The solar eclipse 2017 is approaching.
It was the topic of discussion last night at an impromptu dinner party we had at J’s folks homestead.

We sat outside sipping alcoholic beverages,dodging mosquitoes, and tossing around a discussion on antiques and auctions.
Then someone mentioned the looming solar eclipse and I remarked that it will be a total eclipse, though we won’t see it from our weak vantage point. It will look more like two ships passing harmlessly.
We were vaguely reminded of song lyrics that resembled our topic of conversation to which J of course supplied the song title “Total Eclipse of the Heart”

As we drove home, dusk was setting in. J was quiet so I flipped through the radio and a song from my childhood came on. We arrived and J turned the car off but we sat and listened to the rest of the song.

Right before I got out of the car the intro to another song played in and J instantly started singing along…not really knowing what song it was, but knowing the words somehow.

I Soundhounded the song, and it was “Total Eclipse of the Heart” -Bonnie Tyler.


But it got me thinking about the music of our youth.
How it bleeds into us without us knowing it and inscribes itself on our DNA.
We won’t know who sings it, what the title is, what album it’s on or even what year it came out— but we will know all the words to some song we heard our parents play, or our aunts and uncles, our friends.

Do you remember listening to the radio in the car? Sitting unbuckled in the back seat of your mama’s big red blazer, with the windows down because the a/c was broken? The seat buckles were made of a shiny metal that absorbed heat and burned your hand to touch. Besides the sound of the wind rushing past the windows and the dull rumble of cars on the road, the radio was a constant sound.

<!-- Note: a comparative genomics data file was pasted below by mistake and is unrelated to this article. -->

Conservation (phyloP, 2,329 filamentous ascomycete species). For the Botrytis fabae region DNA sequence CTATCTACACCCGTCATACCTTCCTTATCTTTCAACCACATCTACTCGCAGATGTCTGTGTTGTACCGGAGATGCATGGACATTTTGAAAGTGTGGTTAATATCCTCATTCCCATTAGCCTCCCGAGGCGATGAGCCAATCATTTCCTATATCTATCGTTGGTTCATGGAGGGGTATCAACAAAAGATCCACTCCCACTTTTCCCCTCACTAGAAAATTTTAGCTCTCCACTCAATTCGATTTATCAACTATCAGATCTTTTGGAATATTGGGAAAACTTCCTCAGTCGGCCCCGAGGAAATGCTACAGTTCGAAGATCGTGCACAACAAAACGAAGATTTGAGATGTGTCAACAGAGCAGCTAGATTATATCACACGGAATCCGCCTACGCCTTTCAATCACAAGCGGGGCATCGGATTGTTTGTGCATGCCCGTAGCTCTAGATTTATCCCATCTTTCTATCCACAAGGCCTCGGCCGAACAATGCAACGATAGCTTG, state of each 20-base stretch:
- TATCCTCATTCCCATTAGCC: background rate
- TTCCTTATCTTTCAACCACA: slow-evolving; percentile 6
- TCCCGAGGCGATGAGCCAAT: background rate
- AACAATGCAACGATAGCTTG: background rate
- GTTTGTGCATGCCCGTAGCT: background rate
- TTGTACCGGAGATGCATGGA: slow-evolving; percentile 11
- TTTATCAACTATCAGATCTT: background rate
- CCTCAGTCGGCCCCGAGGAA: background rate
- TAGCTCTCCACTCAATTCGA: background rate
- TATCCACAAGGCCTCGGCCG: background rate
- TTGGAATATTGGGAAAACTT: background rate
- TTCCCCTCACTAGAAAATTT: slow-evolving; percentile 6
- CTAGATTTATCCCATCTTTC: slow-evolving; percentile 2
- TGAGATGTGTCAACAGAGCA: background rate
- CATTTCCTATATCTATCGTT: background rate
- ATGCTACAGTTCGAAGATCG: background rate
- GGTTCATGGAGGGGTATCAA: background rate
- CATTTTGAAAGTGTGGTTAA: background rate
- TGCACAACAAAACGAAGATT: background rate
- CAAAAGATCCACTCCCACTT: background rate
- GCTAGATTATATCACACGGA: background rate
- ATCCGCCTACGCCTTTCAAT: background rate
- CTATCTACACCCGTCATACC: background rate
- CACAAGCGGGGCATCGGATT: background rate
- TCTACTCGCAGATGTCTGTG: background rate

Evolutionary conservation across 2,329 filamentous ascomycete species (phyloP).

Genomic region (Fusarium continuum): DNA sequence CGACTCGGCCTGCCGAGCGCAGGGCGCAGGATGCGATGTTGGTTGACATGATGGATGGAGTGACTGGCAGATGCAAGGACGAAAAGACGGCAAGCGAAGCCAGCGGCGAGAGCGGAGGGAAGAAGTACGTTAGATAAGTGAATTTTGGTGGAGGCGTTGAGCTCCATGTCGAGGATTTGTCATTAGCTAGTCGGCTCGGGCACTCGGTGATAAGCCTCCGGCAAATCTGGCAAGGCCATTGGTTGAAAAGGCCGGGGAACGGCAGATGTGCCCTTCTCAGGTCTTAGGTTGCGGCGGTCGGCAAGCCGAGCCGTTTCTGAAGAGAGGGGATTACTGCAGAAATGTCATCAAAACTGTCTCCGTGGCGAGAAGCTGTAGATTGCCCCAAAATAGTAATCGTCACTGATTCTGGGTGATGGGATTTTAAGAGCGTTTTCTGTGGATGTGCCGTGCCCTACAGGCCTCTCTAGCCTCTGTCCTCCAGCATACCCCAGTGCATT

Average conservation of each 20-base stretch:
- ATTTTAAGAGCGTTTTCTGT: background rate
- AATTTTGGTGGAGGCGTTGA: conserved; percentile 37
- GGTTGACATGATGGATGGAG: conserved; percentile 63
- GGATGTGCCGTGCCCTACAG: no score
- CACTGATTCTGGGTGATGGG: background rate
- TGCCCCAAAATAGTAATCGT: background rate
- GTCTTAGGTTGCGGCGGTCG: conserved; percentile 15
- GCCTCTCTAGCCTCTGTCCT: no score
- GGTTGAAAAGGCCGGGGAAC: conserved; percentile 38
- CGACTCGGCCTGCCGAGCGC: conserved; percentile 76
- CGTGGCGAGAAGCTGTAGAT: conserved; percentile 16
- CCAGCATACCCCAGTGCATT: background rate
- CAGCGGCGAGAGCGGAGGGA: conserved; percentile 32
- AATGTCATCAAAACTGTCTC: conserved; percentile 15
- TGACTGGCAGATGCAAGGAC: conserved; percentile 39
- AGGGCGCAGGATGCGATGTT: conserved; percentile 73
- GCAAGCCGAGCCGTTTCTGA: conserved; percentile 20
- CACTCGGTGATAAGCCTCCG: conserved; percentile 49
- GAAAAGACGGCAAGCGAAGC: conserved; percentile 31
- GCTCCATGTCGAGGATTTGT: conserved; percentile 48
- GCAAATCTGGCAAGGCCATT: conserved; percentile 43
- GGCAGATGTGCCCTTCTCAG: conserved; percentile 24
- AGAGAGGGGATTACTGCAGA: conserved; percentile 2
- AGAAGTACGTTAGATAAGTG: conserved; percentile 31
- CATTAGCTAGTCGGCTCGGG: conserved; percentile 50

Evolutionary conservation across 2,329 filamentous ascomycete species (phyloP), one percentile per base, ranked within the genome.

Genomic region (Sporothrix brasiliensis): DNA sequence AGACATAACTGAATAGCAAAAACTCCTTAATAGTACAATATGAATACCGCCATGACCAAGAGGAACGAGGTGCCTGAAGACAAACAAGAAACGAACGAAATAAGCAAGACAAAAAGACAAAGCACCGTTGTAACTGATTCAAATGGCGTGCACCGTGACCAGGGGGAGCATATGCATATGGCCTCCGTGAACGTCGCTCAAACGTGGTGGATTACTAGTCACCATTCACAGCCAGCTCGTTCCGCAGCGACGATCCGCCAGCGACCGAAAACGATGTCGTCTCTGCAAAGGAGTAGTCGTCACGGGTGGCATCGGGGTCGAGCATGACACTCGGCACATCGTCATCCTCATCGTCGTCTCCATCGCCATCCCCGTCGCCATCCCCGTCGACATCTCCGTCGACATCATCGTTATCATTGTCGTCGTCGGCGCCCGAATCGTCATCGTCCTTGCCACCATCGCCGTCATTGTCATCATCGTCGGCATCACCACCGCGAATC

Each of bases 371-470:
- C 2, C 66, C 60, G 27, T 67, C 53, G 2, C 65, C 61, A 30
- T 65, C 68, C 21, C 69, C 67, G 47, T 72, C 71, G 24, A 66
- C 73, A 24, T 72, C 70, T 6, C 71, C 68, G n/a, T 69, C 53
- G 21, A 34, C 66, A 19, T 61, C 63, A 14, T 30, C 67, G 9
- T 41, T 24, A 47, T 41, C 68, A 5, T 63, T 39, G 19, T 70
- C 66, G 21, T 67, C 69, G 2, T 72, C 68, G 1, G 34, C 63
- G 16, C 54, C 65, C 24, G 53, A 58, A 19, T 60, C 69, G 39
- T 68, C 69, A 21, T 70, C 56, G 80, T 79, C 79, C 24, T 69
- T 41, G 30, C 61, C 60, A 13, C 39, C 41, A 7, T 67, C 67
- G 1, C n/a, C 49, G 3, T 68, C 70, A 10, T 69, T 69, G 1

Do you remember Smooth Jazz 95.7 blaring through the speakers? The relaxing lull of the DJ’s voice as they introduced the next song. The comforting sound of the plaintive saxophone or the gentle pluck of acoustic guitar.

I do. Music is the scrapbook of my childhood.
Whitney Houston takes me to mornings before school.
Anita Baker is the Saturday Morning cleaning songs, her voice could outdo the vacuum cleaner every time.
Sade and Michael Jackson are for long rides in the car.
Enya was a peaceful meditative drive to the bustling playground.

When I hear a song that holds a place in my childhood, it eclipses my present and for the 2:30 of that song I’m back in time where the entire world lay before me like one giant unexplored horizon.